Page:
WHEN considering a 20mph speed scheme, councils must consider guidance from the Department for Transport.
There are two types of initiative: limits and zones.
A limit includes the use of speed and repeater signs alone but crucially, a zone approach requires suitable traffic calming measures, such as speed bumps, which results in average speeds lowering enough to not need active enforcement.
A DFT report considering the effect of a 20mph initiative in Portsmouth concluded speed limits reduced average speeds by less than zones, partly because limits are most effective where speeds are already low.
Zones should generally be implemented where traffic calming measures are required to bring down higher average speeds.
In Worthing, residents are being consulted on a limit scheme, with no plans to introduce further traffic calming measures.
But the current proposal includes many streets in which average speeds may be too high for a limit scheme alone to significantly reduce speeds.
A report to the CLC suggests around 17 streets may require traffic calming, at a cost of up to £1.2 million. The costs are not included in the budget set-aside for any potential 20mph initiative.
Is there any point in having 20mph limits?
AVERAGE speeds on nearly half of roads surveyed may be too high for a 20mph speed limit to be effective on its own.
The DFT states that introducing limits on roads with average speeds of 24mph or less is most likely to lead to a ‘general compliance’ with the new 20mph limit, as speeds are already low.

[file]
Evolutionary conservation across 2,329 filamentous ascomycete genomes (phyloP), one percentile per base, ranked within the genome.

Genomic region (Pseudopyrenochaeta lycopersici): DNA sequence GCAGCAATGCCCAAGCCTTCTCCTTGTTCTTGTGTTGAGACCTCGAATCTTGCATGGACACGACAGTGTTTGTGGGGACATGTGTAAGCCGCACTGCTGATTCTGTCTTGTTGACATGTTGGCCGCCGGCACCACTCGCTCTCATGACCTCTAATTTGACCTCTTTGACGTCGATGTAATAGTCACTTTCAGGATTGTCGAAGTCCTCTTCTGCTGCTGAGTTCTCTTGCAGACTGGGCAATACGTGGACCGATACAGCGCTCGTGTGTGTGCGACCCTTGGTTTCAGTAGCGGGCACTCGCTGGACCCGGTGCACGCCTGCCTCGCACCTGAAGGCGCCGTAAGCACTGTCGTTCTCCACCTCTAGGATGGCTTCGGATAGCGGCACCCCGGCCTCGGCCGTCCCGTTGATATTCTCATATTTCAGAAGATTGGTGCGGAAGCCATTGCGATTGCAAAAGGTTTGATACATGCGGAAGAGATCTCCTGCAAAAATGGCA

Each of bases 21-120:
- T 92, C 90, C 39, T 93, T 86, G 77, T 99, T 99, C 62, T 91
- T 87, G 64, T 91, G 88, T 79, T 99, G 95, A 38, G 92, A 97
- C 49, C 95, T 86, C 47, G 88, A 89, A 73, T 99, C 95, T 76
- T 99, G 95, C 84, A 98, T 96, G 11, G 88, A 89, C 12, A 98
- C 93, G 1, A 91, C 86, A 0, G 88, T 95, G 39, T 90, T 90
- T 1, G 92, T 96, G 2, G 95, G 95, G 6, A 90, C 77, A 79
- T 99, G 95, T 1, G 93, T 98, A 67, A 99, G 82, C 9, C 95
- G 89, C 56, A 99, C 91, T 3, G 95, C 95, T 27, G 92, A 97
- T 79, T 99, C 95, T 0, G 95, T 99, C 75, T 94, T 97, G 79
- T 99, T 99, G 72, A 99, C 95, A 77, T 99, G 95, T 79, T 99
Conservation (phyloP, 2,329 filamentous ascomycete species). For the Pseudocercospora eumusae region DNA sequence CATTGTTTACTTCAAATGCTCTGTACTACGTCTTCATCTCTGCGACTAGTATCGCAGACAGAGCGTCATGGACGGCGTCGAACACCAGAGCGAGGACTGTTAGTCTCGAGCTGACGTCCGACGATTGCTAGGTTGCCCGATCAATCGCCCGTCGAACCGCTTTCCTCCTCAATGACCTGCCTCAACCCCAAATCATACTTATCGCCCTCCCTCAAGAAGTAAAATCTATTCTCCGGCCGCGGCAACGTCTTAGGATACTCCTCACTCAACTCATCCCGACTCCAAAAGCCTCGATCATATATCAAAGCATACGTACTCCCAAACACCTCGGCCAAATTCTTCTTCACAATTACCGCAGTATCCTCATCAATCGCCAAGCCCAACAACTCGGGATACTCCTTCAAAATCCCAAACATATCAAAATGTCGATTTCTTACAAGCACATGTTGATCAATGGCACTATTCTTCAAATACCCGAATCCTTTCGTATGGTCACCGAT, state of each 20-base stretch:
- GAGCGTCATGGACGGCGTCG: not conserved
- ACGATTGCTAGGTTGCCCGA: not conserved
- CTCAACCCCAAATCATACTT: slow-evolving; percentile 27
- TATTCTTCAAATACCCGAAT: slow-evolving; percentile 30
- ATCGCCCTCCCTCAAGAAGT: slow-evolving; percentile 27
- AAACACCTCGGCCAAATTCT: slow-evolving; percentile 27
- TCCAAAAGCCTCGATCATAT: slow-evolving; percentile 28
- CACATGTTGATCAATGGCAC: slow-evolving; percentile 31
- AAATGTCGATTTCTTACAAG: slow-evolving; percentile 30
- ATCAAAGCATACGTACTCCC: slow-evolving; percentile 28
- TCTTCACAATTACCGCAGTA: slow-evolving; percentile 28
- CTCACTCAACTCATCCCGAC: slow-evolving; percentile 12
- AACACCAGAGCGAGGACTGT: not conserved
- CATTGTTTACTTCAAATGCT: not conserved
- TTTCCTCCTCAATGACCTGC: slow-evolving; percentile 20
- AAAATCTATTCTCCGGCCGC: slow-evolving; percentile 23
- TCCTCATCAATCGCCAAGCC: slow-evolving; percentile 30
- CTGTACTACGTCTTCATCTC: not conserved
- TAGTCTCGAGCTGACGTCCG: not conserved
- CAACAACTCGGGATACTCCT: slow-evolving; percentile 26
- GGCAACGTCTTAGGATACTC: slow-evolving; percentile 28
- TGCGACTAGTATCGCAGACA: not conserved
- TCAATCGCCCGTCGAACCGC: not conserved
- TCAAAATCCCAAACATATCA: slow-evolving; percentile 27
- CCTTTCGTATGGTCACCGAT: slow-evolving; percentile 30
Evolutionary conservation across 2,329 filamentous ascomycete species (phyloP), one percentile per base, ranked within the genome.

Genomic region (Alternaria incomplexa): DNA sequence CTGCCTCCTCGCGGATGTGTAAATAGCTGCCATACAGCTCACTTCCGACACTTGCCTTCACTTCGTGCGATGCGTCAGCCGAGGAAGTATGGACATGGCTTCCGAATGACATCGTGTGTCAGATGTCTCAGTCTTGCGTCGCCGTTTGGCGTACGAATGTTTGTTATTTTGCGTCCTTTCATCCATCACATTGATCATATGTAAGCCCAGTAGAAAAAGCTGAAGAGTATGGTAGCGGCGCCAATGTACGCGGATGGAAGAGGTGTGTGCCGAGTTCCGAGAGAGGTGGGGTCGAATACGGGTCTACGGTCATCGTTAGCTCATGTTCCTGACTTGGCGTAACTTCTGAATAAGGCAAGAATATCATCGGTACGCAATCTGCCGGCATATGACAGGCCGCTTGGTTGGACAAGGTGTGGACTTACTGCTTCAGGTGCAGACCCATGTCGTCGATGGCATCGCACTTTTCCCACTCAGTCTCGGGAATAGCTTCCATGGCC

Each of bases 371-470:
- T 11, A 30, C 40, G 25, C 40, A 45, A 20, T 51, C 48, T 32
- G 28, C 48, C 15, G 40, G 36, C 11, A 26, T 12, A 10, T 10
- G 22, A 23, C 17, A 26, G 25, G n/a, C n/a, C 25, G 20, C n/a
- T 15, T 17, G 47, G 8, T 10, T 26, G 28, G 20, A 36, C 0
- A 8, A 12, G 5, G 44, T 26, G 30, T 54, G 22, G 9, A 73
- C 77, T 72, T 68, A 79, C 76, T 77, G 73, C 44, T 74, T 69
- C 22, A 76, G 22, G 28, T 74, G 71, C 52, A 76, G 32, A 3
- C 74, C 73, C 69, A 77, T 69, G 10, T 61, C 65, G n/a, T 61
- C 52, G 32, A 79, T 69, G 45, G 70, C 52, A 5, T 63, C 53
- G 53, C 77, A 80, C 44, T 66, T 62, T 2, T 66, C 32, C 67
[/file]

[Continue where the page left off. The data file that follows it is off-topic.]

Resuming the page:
Of 142 roads surveyed in Worthing, 43 per cent had an average speed of over 24mph, while the rest conformed with the guidance.
‘20’s pointless’ argue the current drawings for the town’s limit scheme includes far too many of these ‘unsuitable’ roads and should be excluded from the proposals.
Elise Mason said: “The proposals being consulted on include far too many roads in which speeds are too high to bring speeds down to 20mph by using signs alone.
“We believe the scheme is doomed to fail without expensive and unnecessary traffic calming measures, for which there is no budget.
“Also to put in 20mph signs where speeds are already around 20mph is completely pointless.”
Government research suggests implementing a 20mph limit reduces average speeds by up to 2mph.
This is a key factor in determining the recommended 24mph cap.
So what is the point of introducing 20mph limits on roads where people are already driving at 20mph?
Duncan Kay said: “If average speeds are around 20mph most drivers obviously feel this is an appropriate speed, in fact some are driving slower.
“The problem is that others are driving faster, some much faster.
“Introducing a 20mph limit sends a clear message that the appropriate speed for minor residential roads is 20mph or lower.”
In response to criticism of the planned inclusion of some roads, West Sussex County Council principal engineer Richard Wells said: “There are some unsuitable roads on there but the criteria we were given was to create a borough-wide scheme.
“We could out take a road where speeds are above 24mph but potentially, you could throw out a whole neighbourhood. The scheme is liable to change, depending on the results of the consultation.”